# possible indices are generated.  Because our tables have power-of-2
# sizes, we merely need to ensure the increment is odd.
# Using `h % mask` is akin to "casting out 9's" in decimal:  it's as if
# we broke the hash code into nbits-wide chunks from the right, then
# added them, then repeated that procedure until only one "digit"
# remains. All bits in the hash code affect the result.
# While mod is expensive, a successful search usual gets out on the
# first try, & then the lookup can return before the mod completes.
def double(h, nbits):
mask = (1 << nbits) - 1
yield i
inc = (h % mask) | 1    # force it odd
while True:
i = (i + inc) & mask
yield i

# The theoretical "gold standard":  generate a random permutation of the
# table indices for each object.  We can't actually do that, but
# Python's PRNG gets close enough that there's no practical difference.
def uniform(h, nbits):
from random import seed, randrange
seed(h)
n = 1 << nbits
seen = set()
while True:
assert len(seen) < n
while True:
i = randrange(n)
if i not in seen:
break
yield i

def spray(nbits, objs, cs, prober, *, used=None, shift=5):
building = used is None
nslots = 1 << nbits
if building:
used =  * nslots
assert len(used) == nslots
for o in objs:
n = 1
for i in prober(phash(o), nbits):
if used[i]:
n += 1
else:
break
if building:
used[i] = 1
cs[n] += 1
return used

def objgen(i=1):
while True:
yield str(i)
i += 1

# Average probes for a failing search; e.g.,
# 100 slots; 3 occupied
# 1:                        97/100
# 2:  3/100 *               97/99
# 3:  3/100 * 2/99 *        97/98
# 4:  3/100 * 2/99 * 1/98 * 97/97
#
# `total` slots, `filled` occupied
# probability `p` probes will be needed, 1 <= p <= filled+1
# p-1 collisions followed by success:
#     ff(filled, p-1) / ff(total, p-1) * (total - filled) / (total - (p-1))
# where `ff` is the falling factorial.
def avgf(total, filled):
assert 0 <= filled < total
ffn = float(filled)
ffd = float(total)
tmf = ffd - ffn
result = 0.0
ffpartial = 1.0
ppartial = 0.0
for p in range(1, filled + 2):
thisp = ffpartial * tmf / (total - (p-1))
ppartial += thisp
result += thisp * p
ffpartial *= ffn / ffd
ffn -= 1.0
ffd -= 1.0
assert abs(ppartial - 1.0) < 1e-14, ppartial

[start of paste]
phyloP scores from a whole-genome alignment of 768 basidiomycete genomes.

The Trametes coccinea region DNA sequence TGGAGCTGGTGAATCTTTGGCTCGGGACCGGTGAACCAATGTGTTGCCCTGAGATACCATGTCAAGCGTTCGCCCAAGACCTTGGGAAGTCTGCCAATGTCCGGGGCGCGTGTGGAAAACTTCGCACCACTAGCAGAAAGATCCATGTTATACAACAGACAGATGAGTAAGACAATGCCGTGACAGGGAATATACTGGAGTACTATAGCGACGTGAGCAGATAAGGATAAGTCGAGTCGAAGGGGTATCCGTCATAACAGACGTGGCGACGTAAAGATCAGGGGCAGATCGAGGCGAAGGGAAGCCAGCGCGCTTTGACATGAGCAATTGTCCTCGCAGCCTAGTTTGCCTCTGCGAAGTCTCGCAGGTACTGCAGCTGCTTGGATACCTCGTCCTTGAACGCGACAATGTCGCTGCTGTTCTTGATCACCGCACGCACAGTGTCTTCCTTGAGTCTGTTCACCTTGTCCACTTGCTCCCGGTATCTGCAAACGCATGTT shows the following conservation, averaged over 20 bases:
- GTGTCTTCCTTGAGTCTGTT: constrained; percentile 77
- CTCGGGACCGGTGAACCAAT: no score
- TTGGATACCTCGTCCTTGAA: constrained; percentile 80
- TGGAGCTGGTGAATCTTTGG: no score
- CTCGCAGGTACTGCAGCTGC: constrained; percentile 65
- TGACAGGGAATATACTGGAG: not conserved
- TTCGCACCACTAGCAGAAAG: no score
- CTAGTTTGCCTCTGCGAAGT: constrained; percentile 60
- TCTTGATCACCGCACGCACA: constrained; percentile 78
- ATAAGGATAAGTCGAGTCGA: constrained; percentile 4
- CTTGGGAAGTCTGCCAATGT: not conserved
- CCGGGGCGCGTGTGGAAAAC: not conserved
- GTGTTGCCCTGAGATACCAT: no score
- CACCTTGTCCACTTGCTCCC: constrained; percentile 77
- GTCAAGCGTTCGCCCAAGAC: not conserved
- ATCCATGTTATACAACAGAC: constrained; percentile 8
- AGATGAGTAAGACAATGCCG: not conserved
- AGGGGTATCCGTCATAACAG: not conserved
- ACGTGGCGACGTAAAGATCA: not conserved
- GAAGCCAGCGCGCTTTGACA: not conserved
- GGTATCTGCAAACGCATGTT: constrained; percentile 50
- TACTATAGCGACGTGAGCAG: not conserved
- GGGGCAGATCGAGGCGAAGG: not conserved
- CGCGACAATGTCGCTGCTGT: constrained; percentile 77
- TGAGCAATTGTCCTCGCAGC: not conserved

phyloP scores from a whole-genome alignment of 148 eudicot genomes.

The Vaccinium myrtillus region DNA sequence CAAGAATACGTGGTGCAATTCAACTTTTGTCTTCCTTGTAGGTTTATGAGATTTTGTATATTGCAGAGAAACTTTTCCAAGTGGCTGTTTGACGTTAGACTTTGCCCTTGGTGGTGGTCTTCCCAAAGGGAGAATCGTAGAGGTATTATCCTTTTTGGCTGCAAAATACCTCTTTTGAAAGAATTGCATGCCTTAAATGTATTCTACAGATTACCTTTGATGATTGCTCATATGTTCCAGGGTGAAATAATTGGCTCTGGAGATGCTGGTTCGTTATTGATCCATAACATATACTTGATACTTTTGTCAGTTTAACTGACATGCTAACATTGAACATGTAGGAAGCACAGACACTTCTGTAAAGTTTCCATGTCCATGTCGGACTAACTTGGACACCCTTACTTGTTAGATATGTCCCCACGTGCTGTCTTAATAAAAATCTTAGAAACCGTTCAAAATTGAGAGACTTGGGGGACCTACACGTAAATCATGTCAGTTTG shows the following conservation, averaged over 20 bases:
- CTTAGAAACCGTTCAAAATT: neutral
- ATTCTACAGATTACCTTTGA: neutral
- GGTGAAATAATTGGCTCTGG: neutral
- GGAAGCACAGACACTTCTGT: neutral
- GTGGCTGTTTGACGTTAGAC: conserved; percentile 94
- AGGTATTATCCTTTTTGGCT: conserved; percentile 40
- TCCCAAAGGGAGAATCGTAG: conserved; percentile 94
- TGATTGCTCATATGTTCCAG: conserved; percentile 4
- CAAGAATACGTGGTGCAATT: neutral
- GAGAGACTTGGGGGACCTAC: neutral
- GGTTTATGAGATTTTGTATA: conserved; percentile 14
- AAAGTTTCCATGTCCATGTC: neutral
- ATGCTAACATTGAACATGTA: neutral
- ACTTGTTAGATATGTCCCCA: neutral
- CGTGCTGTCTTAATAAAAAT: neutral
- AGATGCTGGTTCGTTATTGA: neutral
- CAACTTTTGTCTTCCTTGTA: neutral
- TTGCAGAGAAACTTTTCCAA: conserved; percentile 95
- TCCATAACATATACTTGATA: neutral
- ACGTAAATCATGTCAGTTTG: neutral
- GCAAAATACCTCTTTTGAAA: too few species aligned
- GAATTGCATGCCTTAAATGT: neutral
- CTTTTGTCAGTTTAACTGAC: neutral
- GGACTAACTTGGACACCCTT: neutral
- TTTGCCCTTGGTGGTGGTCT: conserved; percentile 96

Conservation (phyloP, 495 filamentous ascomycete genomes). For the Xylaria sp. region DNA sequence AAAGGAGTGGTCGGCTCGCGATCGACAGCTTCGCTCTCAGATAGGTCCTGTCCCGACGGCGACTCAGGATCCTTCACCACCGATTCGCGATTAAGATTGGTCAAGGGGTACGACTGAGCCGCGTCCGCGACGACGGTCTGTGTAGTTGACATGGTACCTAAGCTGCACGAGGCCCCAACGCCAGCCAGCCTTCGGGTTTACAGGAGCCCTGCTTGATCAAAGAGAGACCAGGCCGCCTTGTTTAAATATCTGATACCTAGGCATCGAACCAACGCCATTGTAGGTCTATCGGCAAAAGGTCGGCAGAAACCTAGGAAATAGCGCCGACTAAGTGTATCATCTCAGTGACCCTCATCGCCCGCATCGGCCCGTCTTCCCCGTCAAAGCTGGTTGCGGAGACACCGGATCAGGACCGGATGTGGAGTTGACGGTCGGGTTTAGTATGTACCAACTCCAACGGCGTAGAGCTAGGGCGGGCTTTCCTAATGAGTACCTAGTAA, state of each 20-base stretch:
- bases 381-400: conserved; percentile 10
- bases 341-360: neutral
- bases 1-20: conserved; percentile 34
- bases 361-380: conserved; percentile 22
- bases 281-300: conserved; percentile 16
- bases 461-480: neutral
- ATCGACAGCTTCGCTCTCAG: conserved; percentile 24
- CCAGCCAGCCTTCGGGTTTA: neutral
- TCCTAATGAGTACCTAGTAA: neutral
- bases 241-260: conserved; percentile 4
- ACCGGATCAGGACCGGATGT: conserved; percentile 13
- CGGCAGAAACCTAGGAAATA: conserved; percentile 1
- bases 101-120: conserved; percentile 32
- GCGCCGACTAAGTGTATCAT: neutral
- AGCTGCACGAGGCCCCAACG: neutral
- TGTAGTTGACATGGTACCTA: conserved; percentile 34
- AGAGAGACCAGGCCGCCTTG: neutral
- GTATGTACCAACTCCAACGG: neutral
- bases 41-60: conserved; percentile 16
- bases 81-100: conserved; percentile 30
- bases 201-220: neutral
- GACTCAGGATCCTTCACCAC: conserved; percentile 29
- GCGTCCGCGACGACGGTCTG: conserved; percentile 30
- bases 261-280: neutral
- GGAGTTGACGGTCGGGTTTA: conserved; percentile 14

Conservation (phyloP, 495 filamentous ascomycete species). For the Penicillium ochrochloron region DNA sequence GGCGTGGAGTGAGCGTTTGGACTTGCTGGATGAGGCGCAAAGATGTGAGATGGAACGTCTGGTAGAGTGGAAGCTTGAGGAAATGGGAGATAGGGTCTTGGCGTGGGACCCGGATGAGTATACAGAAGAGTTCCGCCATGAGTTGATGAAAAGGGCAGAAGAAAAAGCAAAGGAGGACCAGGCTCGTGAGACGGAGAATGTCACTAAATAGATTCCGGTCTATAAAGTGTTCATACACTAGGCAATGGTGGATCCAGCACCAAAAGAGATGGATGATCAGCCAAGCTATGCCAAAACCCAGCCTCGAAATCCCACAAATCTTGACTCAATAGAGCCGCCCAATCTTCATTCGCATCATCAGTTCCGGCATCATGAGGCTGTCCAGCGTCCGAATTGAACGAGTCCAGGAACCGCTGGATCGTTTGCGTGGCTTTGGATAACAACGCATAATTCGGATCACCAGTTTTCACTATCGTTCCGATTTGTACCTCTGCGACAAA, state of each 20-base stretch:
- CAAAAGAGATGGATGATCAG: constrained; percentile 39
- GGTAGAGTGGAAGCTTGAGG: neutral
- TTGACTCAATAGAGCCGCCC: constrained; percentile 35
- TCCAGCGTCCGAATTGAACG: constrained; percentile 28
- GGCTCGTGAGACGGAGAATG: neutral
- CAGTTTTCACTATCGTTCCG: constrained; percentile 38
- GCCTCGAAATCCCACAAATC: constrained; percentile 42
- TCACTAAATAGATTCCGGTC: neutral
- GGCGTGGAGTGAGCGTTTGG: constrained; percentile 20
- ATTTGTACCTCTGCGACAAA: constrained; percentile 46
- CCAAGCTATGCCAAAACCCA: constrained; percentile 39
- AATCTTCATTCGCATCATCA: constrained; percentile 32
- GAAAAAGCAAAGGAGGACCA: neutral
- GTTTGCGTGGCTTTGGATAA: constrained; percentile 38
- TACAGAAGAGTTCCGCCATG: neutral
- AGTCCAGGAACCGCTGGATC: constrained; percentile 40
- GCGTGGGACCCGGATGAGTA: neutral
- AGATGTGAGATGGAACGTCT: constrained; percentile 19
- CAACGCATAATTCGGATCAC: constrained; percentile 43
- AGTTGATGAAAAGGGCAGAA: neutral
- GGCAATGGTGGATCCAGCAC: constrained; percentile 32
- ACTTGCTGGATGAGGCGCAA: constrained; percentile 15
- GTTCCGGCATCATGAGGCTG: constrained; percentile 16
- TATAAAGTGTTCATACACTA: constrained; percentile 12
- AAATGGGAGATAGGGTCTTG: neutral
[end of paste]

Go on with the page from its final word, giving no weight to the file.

return result

# Average probes for a successful search.  Alas, this takes time
def avgs(total, filled):
assert 0 < filled < total
return sum(avgf(total, f) for f in range(filled)) / filled

def pstats(ns):
total = sum(ns.values())
small = min(ns)
print(f"min {small}:{ns[small]/total:.2%} "
f"max {max(ns)} "
f"mean {sum(i * j for i, j in ns.items())/total:.2f} ")

def drive(nbits):
from collections import defaultdict
from itertools import islice
import math
import sys

nslots = 1 << nbits
dlen = nslots * 2 // 3
assert (sys.getsizeof({i: i for i in range(dlen)}) <
sys.getsizeof({i: i for i in range(dlen + 1)}))
alpha = dlen / nslots # actual load factor of max dict
ntodo = (MIN_ELTS + dlen - 1) // dlen
print()
print("bits", nbits,
f"nslots {nslots:,} dlen {dlen:,} alpha {alpha:.2f} "
f"# built {ntodo:,}")
print(f"theoretical avg probes for uniform hashing "
f"when found {math.log(1/(1-alpha))/alpha:.2f} "
print("                                     crisp ", end="")
if nbits > 12:
print("... skipping (slow!)")
else:
print(f"when found {avgs(nslots, dlen):.2f} "

for prober in (linear, quadratic, pre28201, current,
double, uniform):
print("    prober", prober.__name__)
objs = objgen()
good = defaultdict(int)
for _ in range(ntodo):
used = spray(nbits, islice(objs, dlen), good, prober)
assert sum(used) == dlen
spray(nbits, islice(objs, dlen), bad, prober, used=used)
print(" " * 8 + "found ", end="")
pstats(good)
print(" " * 8 + "fail  ", end="")